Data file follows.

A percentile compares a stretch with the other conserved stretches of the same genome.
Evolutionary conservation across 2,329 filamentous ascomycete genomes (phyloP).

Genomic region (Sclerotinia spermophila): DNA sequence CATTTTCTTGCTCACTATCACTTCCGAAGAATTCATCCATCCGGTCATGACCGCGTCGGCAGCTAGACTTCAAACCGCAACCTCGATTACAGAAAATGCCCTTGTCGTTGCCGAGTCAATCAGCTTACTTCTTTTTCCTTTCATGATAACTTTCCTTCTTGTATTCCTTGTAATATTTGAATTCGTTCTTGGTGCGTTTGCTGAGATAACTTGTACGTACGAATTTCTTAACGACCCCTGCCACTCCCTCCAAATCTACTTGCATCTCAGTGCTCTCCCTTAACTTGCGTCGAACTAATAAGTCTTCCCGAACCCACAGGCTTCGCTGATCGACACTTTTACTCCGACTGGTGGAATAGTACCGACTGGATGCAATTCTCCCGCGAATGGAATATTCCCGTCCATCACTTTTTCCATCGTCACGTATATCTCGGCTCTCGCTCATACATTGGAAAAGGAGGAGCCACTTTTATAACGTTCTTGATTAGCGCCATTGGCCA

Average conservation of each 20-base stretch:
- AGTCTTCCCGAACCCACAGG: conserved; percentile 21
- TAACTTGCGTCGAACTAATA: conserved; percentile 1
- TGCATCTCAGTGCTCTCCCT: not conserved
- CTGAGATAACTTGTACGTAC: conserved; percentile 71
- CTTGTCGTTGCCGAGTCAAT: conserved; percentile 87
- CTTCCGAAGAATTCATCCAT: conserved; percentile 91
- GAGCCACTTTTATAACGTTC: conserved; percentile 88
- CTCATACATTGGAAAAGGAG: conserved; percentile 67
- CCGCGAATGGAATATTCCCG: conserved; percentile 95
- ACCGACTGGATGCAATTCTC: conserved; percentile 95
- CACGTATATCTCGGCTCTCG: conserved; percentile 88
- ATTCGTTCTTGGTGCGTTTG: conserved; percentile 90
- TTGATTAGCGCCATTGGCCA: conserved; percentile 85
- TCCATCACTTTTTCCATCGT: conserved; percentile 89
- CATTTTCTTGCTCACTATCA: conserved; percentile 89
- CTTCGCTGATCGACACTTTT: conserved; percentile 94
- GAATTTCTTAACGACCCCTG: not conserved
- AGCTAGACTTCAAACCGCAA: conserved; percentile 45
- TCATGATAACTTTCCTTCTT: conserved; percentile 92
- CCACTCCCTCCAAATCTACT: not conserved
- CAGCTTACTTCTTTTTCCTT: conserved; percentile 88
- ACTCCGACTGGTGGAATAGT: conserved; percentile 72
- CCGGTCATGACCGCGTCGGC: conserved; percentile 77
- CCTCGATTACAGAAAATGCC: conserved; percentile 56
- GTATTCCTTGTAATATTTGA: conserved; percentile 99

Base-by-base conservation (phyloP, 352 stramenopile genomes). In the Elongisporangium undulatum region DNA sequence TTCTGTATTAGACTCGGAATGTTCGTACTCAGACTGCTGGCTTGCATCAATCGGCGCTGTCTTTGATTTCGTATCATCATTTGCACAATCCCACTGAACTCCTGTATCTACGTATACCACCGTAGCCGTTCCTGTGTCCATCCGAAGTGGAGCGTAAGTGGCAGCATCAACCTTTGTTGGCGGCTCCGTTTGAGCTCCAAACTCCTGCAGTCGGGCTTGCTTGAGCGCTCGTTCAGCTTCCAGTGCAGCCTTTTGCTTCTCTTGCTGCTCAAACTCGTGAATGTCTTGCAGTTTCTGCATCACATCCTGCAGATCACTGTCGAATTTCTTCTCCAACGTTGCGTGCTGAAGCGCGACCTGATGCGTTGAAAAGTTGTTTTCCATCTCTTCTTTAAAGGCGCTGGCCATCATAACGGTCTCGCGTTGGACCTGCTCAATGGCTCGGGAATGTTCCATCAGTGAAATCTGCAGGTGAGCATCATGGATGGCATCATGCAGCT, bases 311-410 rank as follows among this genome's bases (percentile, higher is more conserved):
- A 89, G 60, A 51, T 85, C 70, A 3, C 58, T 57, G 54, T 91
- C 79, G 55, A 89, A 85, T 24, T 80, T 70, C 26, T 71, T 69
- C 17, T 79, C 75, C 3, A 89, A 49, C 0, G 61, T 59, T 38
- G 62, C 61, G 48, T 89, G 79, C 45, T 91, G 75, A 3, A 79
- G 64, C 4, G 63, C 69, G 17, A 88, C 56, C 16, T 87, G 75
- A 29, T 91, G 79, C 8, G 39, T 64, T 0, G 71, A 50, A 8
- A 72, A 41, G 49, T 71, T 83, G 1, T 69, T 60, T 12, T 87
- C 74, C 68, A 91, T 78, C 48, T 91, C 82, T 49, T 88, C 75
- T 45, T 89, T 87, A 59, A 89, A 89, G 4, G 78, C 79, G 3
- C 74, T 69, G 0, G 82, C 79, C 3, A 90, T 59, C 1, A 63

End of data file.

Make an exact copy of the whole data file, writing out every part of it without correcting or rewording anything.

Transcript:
A percentile compares a stretch with the other conserved stretches of the same genome.
Evolutionary conservation across 2,329 filamentous ascomycete genomes (phyloP).

Genomic region (Sclerotinia spermophila): DNA sequence CATTTTCTTGCTCACTATCACTTCCGAAGAATTCATCCATCCGGTCATGACCGCGTCGGCAGCTAGACTTCAAACCGCAACCTCGATTACAGAAAATGCCCTTGTCGTTGCCGAGTCAATCAGCTTACTTCTTTTTCCTTTCATGATAACTTTCCTTCTTGTATTCCTTGTAATATTTGAATTCGTTCTTGGTGCGTTTGCTGAGATAACTTGTACGTACGAATTTCTTAACGACCCCTGCCACTCCCTCCAAATCTACTTGCATCTCAGTGCTCTCCCTTAACTTGCGTCGAACTAATAAGTCTTCCCGAACCCACAGGCTTCGCTGATCGACACTTTTACTCCGACTGGTGGAATAGTACCGACTGGATGCAATTCTCCCGCGAATGGAATATTCCCGTCCATCACTTTTTCCATCGTCACGTATATCTCGGCTCTCGCTCATACATTGGAAAAGGAGGAGCCACTTTTATAACGTTCTTGATTAGCGCCATTGGCCA

Average conservation of each 20-base stretch:
- AGTCTTCCCGAACCCACAGG: conserved; percentile 21
- TAACTTGCGTCGAACTAATA: conserved; percentile 1
- TGCATCTCAGTGCTCTCCCT: not conserved
- CTGAGATAACTTGTACGTAC: conserved; percentile 71
- CTTGTCGTTGCCGAGTCAAT: conserved; percentile 87
- CTTCCGAAGAATTCATCCAT: conserved; percentile 91
- GAGCCACTTTTATAACGTTC: conserved; percentile 88
- CTCATACATTGGAAAAGGAG: conserved; percentile 67
- CCGCGAATGGAATATTCCCG: conserved; percentile 95
- ACCGACTGGATGCAATTCTC: conserved; percentile 95
- CACGTATATCTCGGCTCTCG: conserved; percentile 88
- ATTCGTTCTTGGTGCGTTTG: conserved; percentile 90
- TTGATTAGCGCCATTGGCCA: conserved; percentile 85
- TCCATCACTTTTTCCATCGT: conserved; percentile 89
- CATTTTCTTGCTCACTATCA: conserved; percentile 89
- CTTCGCTGATCGACACTTTT: conserved; percentile 94
- GAATTTCTTAACGACCCCTG: not conserved
- AGCTAGACTTCAAACCGCAA: conserved; percentile 45
- TCATGATAACTTTCCTTCTT: conserved; percentile 92
- CCACTCCCTCCAAATCTACT: not conserved
- CAGCTTACTTCTTTTTCCTT: conserved; percentile 88
- ACTCCGACTGGTGGAATAGT: conserved; percentile 72
- CCGGTCATGACCGCGTCGGC: conserved; percentile 77
- CCTCGATTACAGAAAATGCC: conserved; percentile 56
- GTATTCCTTGTAATATTTGA: conserved; percentile 99

Base-by-base conservation (phyloP, 352 stramenopile genomes). In the Elongisporangium undulatum region DNA sequence TTCTGTATTAGACTCGGAATGTTCGTACTCAGACTGCTGGCTTGCATCAATCGGCGCTGTCTTTGATTTCGTATCATCATTTGCACAATCCCACTGAACTCCTGTATCTACGTATACCACCGTAGCCGTTCCTGTGTCCATCCGAAGTGGAGCGTAAGTGGCAGCATCAACCTTTGTTGGCGGCTCCGTTTGAGCTCCAAACTCCTGCAGTCGGGCTTGCTTGAGCGCTCGTTCAGCTTCCAGTGCAGCCTTTTGCTTCTCTTGCTGCTCAAACTCGTGAATGTCTTGCAGTTTCTGCATCACATCCTGCAGATCACTGTCGAATTTCTTCTCCAACGTTGCGTGCTGAAGCGCGACCTGATGCGTTGAAAAGTTGTTTTCCATCTCTTCTTTAAAGGCGCTGGCCATCATAACGGTCTCGCGTTGGACCTGCTCAATGGCTCGGGAATGTTCCATCAGTGAAATCTGCAGGTGAGCATCATGGATGGCATCATGCAGCT, bases 311-410 rank as follows among this genome's bases (percentile, higher is more conserved):
- A 89, G 60, A 51, T 85, C 70, A 3, C 58, T 57, G 54, T 91
- C 79, G 55, A 89, A 85, T 24, T 80, T 70, C 26, T 71, T 69
- C 17, T 79, C 75, C 3, A 89, A 49, C 0, G 61, T 59, T 38
- G 62, C 61, G 48, T 89, G 79, C 45, T 91, G 75, A 3, A 79
- G 64, C 4, G 63, C 69, G 17, A 88, C 56, C 16, T 87, G 75
- A 29, T 91, G 79, C 8, G 39, T 64, T 0, G 71, A 50, A 8
- A 72, A 41, G 49, T 71, T 83, G 1, T 69, T 60, T 12, T 87
- C 74, C 68, A 91, T 78, C 48, T 91, C 82, T 49, T 88, C 75
- T 45, T 89, T 87, A 59, A 89, A 89, G 4, G 78, C 79, G 3
- C 74, T 69, G 0, G 82, C 79, C 3, A 90, T 59, C 1, A 63